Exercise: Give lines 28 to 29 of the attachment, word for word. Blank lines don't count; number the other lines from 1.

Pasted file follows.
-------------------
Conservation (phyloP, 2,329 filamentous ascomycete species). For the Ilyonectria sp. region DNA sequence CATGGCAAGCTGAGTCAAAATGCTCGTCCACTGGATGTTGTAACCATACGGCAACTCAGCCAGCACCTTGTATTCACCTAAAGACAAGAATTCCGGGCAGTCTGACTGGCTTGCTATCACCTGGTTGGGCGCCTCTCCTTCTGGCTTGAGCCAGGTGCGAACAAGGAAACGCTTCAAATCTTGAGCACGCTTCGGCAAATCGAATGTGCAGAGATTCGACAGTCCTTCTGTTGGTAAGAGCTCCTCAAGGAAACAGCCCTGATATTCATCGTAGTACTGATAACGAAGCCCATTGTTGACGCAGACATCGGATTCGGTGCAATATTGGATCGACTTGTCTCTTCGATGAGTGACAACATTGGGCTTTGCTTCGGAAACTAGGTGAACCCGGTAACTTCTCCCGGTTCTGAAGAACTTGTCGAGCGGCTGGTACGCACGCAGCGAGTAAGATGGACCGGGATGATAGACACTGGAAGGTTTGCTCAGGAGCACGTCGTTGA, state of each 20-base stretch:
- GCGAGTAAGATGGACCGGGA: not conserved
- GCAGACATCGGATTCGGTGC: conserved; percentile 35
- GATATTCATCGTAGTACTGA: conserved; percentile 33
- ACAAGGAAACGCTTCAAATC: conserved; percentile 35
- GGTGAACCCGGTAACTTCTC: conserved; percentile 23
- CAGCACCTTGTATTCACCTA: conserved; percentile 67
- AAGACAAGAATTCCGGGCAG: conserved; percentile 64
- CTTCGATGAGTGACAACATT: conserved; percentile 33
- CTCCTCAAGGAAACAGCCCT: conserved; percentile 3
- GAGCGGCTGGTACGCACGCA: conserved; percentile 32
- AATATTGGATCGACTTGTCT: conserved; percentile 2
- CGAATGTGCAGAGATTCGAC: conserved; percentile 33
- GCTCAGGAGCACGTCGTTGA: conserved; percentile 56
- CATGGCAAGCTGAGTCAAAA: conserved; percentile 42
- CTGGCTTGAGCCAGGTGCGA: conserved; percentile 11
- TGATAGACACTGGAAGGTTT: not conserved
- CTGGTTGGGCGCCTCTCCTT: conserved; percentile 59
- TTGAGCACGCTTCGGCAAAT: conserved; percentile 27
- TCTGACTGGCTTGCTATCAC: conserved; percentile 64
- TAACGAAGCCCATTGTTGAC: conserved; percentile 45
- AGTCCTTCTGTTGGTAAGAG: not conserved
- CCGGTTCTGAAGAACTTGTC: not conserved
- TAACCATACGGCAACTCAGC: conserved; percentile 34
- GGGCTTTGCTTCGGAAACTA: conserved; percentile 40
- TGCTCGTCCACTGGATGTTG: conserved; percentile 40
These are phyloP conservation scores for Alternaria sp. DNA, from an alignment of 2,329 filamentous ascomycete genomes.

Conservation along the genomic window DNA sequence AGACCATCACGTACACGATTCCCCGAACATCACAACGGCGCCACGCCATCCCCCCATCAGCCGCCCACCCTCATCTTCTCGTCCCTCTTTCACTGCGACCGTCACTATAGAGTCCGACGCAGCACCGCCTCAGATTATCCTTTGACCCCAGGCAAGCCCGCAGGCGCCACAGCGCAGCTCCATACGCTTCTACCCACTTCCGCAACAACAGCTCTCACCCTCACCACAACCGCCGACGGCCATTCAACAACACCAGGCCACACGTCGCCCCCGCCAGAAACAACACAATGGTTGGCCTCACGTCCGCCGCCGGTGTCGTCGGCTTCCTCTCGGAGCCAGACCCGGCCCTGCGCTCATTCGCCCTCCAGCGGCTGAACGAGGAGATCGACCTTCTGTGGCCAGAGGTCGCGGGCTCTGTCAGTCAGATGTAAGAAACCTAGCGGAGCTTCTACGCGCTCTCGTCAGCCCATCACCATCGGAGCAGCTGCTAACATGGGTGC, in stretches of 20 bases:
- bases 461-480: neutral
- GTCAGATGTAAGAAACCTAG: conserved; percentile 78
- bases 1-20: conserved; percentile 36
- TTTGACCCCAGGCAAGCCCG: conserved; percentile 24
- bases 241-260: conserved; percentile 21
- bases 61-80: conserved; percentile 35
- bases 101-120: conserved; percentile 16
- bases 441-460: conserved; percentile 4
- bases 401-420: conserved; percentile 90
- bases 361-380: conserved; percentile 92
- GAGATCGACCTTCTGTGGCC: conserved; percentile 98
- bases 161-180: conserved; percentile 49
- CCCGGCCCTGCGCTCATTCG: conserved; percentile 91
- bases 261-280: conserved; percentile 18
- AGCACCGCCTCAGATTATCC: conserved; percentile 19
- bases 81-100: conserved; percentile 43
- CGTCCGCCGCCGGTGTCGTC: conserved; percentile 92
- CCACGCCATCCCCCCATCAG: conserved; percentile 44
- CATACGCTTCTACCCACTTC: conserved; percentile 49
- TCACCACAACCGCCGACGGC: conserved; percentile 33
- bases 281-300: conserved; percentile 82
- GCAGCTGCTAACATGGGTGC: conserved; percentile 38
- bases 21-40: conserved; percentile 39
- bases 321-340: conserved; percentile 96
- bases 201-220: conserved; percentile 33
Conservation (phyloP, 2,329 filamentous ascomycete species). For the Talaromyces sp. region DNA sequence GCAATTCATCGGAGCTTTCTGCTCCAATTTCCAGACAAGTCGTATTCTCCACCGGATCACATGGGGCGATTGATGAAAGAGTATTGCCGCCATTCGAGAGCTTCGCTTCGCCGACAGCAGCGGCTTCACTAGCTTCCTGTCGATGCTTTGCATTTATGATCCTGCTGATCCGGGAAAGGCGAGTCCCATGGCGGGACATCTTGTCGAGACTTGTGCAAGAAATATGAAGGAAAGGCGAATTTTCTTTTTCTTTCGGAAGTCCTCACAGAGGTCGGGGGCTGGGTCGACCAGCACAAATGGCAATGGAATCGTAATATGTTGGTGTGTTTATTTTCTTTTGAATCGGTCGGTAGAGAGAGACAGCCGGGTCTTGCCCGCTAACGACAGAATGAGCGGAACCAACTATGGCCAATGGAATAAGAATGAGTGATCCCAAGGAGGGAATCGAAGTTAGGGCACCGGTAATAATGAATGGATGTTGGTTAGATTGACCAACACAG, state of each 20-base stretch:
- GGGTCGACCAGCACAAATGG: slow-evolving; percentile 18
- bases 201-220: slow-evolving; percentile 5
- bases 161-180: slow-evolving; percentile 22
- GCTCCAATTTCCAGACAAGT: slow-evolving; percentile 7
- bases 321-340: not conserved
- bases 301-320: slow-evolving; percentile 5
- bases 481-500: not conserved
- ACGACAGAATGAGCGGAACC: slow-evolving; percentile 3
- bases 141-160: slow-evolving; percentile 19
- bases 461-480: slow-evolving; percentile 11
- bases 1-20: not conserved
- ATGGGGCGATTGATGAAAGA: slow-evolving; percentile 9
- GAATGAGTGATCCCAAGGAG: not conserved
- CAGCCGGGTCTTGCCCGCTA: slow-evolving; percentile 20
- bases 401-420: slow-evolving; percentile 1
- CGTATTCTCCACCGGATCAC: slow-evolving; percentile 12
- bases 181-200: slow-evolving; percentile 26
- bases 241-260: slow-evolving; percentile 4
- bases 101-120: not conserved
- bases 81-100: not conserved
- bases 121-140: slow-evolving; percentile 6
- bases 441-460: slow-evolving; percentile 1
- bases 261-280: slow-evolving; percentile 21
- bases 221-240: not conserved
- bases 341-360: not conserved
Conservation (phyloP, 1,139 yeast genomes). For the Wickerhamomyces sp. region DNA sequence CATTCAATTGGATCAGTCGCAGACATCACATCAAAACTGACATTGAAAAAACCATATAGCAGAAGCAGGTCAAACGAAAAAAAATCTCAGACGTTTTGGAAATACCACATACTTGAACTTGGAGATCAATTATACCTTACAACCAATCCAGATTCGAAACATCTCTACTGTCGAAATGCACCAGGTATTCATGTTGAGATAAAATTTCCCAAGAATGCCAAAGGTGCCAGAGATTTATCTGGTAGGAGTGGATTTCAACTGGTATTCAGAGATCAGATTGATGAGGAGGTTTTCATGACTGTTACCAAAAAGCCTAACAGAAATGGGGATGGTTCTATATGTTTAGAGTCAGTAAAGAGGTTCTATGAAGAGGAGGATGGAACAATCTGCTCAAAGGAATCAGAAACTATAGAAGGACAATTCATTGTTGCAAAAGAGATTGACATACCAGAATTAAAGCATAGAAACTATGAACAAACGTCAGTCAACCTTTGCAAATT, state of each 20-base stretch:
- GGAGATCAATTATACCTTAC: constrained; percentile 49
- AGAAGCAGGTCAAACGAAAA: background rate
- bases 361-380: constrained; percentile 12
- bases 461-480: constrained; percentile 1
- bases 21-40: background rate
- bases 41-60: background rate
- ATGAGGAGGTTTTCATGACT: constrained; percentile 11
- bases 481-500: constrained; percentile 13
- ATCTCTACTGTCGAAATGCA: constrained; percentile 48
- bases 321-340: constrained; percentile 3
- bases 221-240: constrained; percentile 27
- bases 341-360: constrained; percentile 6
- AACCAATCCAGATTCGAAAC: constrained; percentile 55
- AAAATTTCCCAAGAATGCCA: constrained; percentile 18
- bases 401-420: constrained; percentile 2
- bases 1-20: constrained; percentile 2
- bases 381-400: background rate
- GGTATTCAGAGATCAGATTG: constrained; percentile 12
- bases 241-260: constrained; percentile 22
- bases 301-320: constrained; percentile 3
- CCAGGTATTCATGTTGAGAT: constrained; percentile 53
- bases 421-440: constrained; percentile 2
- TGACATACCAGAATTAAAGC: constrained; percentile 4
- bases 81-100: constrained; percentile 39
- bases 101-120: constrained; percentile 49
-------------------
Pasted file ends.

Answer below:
Conservation along the genomic window DNA sequence AGACCATCACGTACACGATTCCCCGAACATCACAACGGCGCCACGCCATCCCCCCATCAGCCGCCCACCCTCATCTTCTCGTCCCTCTTTCACTGCGACCGTCACTATAGAGTCCGACGCAGCACCGCCTCAGATTATCCTTTGACCCCAGGCAAGCCCGCAGGCGCCACAGCGCAGCTCCATACGCTTCTACCCACTTCCGCAACAACAGCTCTCACCCTCACCACAACCGCCGACGGCCATTCAACAACACCAGGCCACACGTCGCCCCCGCCAGAAACAACACAATGGTTGGCCTCACGTCCGCCGCCGGTGTCGTCGGCTTCCTCTCGGAGCCAGACCCGGCCCTGCGCTCATTCGCCCTCCAGCGGCTGAACGAGGAGATCGACCTTCTGTGGCCAGAGGTCGCGGGCTCTGTCAGTCAGATGTAAGAAACCTAGCGGAGCTTCTACGCGCTCTCGTCAGCCCATCACCATCGGAGCAGCTGCTAACATGGGTGC, in stretches of 20 bases:
- bases 461-480: neutral